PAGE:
But imagery is not just used to improve the learning of new skills and planning of new runs. Some athletes’ have used imagery to achieve greater responsiveness and flexibility to changing water conditions, increasing their confidence in being able to adjust the lines in the moment or adapt to new courses. Macintyre and Moran (2007) report that elite Canoe-‐Slalom athletes who use imagery to solve water condition problems such as wave direction, current speed, and gate location are literally adjusting the physics of the river in their minds to practice being flexible in their gate approach. So not only does the elite racer visualize and mentally rehearse the race plan and lines but also how to be flexible and adaptable to changing conditions during a race.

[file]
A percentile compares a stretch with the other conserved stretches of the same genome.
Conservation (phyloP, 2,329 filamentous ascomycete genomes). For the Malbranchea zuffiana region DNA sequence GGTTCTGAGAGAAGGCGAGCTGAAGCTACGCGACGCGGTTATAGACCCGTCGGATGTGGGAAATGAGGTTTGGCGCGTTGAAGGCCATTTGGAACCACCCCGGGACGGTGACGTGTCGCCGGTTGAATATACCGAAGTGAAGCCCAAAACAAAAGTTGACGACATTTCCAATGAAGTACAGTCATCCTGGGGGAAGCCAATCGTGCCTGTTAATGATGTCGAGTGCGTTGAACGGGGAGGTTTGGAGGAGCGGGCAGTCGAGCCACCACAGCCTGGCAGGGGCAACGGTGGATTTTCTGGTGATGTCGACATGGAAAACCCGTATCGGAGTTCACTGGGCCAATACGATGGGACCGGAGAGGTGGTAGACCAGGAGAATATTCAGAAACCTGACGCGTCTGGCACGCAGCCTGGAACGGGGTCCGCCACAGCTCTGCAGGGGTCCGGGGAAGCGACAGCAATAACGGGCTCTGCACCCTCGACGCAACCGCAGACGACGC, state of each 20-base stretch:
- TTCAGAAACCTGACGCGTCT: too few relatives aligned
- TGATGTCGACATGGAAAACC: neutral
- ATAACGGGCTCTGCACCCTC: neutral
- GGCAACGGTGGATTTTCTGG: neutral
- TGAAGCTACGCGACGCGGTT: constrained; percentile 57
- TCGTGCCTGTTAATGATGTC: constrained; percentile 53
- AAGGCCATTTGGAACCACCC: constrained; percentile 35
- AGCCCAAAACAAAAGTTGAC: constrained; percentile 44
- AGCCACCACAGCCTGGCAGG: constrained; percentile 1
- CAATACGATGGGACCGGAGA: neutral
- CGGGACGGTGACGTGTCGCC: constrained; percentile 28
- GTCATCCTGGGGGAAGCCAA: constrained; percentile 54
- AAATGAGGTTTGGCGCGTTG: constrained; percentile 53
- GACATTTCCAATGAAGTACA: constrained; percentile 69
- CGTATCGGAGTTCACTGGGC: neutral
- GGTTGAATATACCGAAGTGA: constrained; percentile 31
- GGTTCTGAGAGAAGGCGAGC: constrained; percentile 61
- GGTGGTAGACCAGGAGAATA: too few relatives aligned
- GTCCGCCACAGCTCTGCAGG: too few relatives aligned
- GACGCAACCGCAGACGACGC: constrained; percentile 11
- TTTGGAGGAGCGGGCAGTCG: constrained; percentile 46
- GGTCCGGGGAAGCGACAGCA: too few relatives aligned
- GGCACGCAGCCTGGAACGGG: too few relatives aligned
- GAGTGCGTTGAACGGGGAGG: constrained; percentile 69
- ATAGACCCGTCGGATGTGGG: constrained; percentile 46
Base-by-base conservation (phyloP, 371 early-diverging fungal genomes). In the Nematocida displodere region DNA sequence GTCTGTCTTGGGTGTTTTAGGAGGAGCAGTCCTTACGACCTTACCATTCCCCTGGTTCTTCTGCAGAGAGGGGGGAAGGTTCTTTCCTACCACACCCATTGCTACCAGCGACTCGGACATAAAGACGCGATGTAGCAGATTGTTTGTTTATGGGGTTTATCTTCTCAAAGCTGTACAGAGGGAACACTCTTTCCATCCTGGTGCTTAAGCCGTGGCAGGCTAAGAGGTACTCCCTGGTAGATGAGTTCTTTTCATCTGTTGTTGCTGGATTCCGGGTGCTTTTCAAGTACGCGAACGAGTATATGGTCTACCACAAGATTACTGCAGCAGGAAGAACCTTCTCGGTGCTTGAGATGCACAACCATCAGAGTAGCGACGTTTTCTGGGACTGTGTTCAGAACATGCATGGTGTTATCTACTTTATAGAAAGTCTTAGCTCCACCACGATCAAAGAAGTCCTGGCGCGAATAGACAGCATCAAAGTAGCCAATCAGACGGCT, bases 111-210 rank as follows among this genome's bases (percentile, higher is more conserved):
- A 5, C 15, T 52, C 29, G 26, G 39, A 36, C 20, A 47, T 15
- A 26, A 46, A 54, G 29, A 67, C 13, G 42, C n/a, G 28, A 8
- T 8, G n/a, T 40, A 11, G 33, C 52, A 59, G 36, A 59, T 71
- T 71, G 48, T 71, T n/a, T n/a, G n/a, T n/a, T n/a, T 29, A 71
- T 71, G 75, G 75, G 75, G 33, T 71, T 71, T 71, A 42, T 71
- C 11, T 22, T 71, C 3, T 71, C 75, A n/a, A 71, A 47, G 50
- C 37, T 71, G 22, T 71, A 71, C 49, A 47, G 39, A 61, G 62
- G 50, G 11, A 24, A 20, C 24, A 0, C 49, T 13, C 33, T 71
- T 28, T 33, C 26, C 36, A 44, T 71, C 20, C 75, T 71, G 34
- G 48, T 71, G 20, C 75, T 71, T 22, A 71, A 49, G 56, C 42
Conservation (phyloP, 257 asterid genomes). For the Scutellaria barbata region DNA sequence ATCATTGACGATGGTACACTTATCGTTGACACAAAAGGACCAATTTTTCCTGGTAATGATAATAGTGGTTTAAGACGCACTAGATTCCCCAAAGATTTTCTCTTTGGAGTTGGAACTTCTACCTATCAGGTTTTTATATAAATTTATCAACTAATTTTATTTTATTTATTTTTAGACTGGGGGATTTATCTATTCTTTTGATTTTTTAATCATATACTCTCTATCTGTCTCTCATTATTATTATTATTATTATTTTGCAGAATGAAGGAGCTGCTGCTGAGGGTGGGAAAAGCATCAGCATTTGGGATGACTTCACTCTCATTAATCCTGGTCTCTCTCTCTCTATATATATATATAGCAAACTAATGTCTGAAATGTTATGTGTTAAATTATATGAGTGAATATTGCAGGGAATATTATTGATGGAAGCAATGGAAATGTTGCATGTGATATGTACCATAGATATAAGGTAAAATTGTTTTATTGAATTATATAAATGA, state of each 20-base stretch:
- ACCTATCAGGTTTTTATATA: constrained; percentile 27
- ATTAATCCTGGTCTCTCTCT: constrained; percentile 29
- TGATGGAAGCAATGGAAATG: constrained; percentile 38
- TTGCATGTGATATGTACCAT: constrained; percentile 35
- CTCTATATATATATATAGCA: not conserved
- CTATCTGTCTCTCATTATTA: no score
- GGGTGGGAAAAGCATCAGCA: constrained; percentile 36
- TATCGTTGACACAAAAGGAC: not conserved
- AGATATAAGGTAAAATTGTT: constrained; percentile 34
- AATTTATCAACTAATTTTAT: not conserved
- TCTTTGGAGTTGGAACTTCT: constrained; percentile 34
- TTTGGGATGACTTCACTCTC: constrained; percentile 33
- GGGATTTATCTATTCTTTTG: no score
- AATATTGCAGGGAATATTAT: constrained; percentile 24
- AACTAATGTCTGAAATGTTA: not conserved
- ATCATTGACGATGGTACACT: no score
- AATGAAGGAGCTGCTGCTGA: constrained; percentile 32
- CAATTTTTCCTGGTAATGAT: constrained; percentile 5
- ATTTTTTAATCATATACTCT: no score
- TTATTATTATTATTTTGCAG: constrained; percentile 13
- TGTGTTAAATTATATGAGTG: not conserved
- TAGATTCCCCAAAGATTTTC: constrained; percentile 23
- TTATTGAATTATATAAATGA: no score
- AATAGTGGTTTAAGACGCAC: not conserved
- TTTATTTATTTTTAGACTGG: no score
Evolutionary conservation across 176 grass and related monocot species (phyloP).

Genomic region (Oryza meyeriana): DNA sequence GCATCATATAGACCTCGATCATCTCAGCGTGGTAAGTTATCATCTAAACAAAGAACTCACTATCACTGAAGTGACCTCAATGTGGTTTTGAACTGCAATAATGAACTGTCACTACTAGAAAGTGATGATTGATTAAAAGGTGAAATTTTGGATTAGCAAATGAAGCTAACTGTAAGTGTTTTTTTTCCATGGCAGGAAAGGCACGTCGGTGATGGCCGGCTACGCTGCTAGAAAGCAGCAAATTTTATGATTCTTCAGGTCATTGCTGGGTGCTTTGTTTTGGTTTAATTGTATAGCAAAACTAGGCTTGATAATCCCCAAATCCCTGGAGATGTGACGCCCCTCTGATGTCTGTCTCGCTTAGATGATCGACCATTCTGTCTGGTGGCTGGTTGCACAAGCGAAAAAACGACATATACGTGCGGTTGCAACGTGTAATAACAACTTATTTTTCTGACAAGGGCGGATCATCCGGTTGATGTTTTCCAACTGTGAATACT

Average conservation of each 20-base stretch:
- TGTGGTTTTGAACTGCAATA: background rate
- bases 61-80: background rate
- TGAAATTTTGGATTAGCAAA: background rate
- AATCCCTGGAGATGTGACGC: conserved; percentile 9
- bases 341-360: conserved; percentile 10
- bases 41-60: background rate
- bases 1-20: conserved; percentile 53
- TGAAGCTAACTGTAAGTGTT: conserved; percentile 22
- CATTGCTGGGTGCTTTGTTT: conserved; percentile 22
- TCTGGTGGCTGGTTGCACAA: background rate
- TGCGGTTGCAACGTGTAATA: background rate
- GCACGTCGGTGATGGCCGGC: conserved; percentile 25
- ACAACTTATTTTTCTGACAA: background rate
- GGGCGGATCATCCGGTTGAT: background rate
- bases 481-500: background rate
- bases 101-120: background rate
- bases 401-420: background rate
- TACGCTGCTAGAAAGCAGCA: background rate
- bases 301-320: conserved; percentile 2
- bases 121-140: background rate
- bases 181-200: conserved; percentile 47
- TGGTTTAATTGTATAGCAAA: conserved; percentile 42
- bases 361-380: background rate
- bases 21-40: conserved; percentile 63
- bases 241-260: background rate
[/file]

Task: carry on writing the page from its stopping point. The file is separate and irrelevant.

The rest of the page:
Imagery also helps the Canoe athlete regulate emotions to pump up, calm down, feel Zen, or feel aggressive (White and Hardy (1998). Every athlete has his or her own optimal levels of emotion for peak performance. Athletes use kinaesthetic imagery to relax and emotion-‐ focused imagery to achieve that optimum performance state.
Macintyre and Moran (2007) followed the imagery use of elite Canoe-‐Slalom athletes over a season and found that athletes would create a ‘benchmark imagery’ that represented an average performance; they then use this as a self-‐standard to compare other performances, both bad runs and good.
They also found that athletes use imagery to solve problems. They would watch other athletes runs at a new course and imagine what it feels like to be them, planning their own run and learning from observed mistakes by incorporating what they view into their imagery set, translating seeing into feeling.